We will spend the morning birding in the pristine cloud forest of the San Antonio Forest. Here we will may see striking birds such as Green-and-black Fruiteater, Chestnut-breasted and Blue-naped Chlorophonia, the inconspicuous Golden-headed Quetzal, Scarlet-fronted Parakeet, Red-faced Spinetail, Spotted and Rusty-winged Barbtails, Streaked Xenops, and the noisy, inquisitive Crimson-rumped Toucanet.
We will listen again for the whistle of the Scaled Fruit¬eater, warble of Black-billed Peppershrike, and flute-like song of Andean Solitaire. If we didn't succeed on Day 9 we will try again for Chestnut-breasted Wren, Greenish Puffleg, Montane Woodcreeper, Scale-crested Pygmy-tyrant, and Cinnamon Flycatcher.
At 2 pm we will visit an active Andean Cock-of-the-Rock lek for some close-up views of this magnificent bird’s display. The 25-minute hike will take us down a steep trail to the lek near the river. After the lek we will make our way back to the lodge.
Lodging: Araucana Lodge
After a two-hour drive to Zaragosa and a pleasant 20-minute ride on “brujitas” (motorcycle-powered wooden carts on rails), we will arrive at the town of San Cipriano. The area is a protected reserve and is the source of drinking water for the nearby port city of Buenaventura.
Located in the Choco Bioregion, this is known for being one of the wettest places on the planet. Some of the birds that are possible include Choco Toucan, Stripe-billed Aracari, Black-tipped Cotinga (NE), Rose-faced (NE) and Blue-headed Parrots, Spot-crowned and Five-colored Barbet (NE), Broad-billed Motmot, Black-chested Puffbird and Purple-throated Fruitcrow.
The area is teeming with antbirds, with chances to see Ocellated, Jet, Stub-tailed and Bicolored Antbirds.
We will leave after lunch and drive two hours back to the hotel.
Lodging: Araucana Lodge
Perhaps Colombia’s most famous birding location, the Anchicaya watershed is located along the edge of the Farallones National Park, one of the most diverse parks in the world.
The birding begins just 40 minutes from the hotel via a paved road that can offer many of the Choco endemics that this megadiverse locality has to offer.
Our day on the Anchicaya road will allow time to enjoy its upper portion and some very well-maintained feeders at our breakfast spot where Rufous-throated, Glistening-green and Silver-throated Tanagers are known to occur.
The road will surely yield many highly prized species such as Golden-collared Honeycreeper, White-whiskered Puffbird, Uniform Treehunter, Sooty-headed Wren, Green Thorntail and White-tailed Hillstar.
One of the main targets is Toucan Barbet, sporting five different colours elegantly while still maintaining a tough demeanour.
We will search the skies for Barred Hawk, Ornate Hawk-eagle and Swallow-tailed Kites, whilst keeping an eye out for the attractive Ornate Flycatcher feeding on low branches.
Another mega target is the recently described Pisones Tapaculo. The road can be extremely productive as it rarely disappoints.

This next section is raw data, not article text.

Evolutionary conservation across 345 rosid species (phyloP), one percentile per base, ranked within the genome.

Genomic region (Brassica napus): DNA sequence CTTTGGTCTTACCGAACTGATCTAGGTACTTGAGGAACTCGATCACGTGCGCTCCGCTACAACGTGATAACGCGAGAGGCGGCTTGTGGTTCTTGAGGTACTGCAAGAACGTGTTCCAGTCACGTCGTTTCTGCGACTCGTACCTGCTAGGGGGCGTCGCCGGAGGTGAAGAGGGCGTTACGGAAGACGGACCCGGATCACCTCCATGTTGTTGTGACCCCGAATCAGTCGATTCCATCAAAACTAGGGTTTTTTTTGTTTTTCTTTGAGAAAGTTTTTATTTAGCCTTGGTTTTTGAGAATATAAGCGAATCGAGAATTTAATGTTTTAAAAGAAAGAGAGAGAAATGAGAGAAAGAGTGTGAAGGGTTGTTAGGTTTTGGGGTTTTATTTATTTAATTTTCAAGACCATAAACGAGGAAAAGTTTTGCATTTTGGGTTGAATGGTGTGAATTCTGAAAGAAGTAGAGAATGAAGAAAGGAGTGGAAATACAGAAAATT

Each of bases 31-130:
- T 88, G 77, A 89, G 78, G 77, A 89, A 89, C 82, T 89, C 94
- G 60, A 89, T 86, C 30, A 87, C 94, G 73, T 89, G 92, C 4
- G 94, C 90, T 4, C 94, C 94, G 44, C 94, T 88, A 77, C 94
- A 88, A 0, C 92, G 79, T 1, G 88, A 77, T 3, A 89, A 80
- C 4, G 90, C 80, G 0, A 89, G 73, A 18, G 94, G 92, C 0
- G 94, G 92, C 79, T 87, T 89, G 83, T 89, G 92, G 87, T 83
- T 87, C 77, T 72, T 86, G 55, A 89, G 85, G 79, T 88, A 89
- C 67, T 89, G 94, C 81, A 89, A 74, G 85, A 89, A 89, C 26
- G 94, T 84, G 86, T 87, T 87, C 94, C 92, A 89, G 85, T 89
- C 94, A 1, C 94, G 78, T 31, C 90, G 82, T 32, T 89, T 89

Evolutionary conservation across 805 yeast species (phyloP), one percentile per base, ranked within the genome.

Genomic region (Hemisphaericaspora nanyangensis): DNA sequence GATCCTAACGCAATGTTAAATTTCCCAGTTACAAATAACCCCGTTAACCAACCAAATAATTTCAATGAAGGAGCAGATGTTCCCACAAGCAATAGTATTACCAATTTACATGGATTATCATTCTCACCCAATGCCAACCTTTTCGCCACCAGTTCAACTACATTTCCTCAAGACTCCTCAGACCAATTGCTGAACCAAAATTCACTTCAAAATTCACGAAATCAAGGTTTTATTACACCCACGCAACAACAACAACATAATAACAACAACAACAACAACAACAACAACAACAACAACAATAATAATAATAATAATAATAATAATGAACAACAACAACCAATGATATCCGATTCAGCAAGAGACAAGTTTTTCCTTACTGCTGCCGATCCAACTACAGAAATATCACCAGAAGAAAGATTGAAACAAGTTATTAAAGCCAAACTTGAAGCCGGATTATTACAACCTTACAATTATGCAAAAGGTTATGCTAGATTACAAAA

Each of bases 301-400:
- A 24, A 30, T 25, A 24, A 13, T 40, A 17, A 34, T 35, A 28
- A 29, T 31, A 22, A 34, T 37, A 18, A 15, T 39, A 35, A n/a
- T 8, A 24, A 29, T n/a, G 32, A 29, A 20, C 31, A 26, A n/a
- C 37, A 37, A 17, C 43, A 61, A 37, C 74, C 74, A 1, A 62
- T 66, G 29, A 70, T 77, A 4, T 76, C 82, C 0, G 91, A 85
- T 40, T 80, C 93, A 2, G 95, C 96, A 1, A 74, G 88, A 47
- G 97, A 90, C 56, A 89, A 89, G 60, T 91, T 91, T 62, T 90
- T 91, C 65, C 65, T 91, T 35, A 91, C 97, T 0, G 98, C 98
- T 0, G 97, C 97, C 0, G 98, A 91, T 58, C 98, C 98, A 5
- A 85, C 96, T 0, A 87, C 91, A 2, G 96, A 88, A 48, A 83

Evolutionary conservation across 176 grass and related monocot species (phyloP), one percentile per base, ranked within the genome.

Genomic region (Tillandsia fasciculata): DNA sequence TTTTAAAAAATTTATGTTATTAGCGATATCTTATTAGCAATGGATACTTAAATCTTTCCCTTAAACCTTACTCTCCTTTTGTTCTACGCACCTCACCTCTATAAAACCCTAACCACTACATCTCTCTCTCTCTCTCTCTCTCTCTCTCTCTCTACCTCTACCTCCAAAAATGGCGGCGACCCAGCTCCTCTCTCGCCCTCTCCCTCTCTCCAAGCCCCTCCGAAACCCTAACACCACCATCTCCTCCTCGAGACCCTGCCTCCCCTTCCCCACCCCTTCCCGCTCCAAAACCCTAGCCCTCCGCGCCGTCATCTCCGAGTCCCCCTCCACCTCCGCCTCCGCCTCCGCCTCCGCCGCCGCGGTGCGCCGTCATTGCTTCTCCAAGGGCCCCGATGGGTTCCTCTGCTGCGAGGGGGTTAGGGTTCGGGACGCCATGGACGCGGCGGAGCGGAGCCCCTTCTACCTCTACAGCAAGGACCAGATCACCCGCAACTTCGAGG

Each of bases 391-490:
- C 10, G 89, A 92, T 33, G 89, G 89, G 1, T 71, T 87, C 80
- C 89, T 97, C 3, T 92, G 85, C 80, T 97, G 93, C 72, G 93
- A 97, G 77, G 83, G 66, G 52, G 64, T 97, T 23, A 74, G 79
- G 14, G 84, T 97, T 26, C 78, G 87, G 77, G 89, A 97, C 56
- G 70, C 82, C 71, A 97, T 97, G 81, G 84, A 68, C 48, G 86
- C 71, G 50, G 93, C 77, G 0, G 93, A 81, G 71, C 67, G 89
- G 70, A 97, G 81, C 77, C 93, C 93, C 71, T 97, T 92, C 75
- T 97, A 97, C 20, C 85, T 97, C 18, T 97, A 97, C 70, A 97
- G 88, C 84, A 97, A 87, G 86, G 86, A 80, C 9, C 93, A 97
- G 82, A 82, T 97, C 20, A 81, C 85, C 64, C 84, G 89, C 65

Lodging: Araucana Lodge
On this day we bird the same lightly travelled road as the day before, but this time having the opportunity to explore the lower portion after a two-hour drive from the hotel.
The “El Danubio” area hosts many interesting species, including the near-endemics Rose-faced Parrot and Black-tipped Cotinga, Choco Trogon, Lita Woodpecker and Baudo Guan.
The tanagers can be quite a treat, with chances for Scarlet-and-white, Golden-chested, Gray-and-gold, and Scarlet-browed Tanagers among many others.
Having lunch along the way will allow a long day of birding, as we seek out other goodies such as Long-tailed Tyrant, Scarlet-rumped Cacique, Lanceolated Monklet, Bay Wren, Cinnamon Woodpecker, Collared Aracari and colonies of Russet-backed Oropendolas.
The area is teeming with many of our friends with the word “ant” in their name, and if we are lucky enough to encounter an ant swarm the action can bring birds such as Stub-tailed, Immaculate, Ocellated, and Bicolored Antbirds as well as Streaked and Pacific Antwren, amongst many others.
This last day of birding is sure to provide a lot of specialities, which is the perfect way to end a fabulous tour.
Lodging: Araucana Lodge
Guest will be taken by private transport to the airport. For those who wish, we can arrange more birding for you in other regions of Colombia.
|Black-backed Bush Tanager|
What is included?
- Professional Bilingual Bird Guide
- All Lodging (Double Occupancy)
- Bottled Water Throughout the Trip
- All Meals From Breakfast on Day 1 to Breakfast on Day 14
- Snacks Throughout the Trip
- Entrances to Parks and Reserves
- Local Guides
- Internal Terrestrial Transport From Airport
- Pickup to Airport Drop-off
What is not included?
- Airfare to Colombia
- Alcoholic Beverages
- Items of Personal Nature
We stand out from the rest because, as locals, we can provide better value and our familiarity with Colombia, its avian diversity, customs, culture and gastronomy is unsurpassed. It is our privileged local access that will make your experience exclusive and unforgettable, and we support the local communities we visit. We are an efficient and reliable company, offering the highest level of detail and service from start to finish.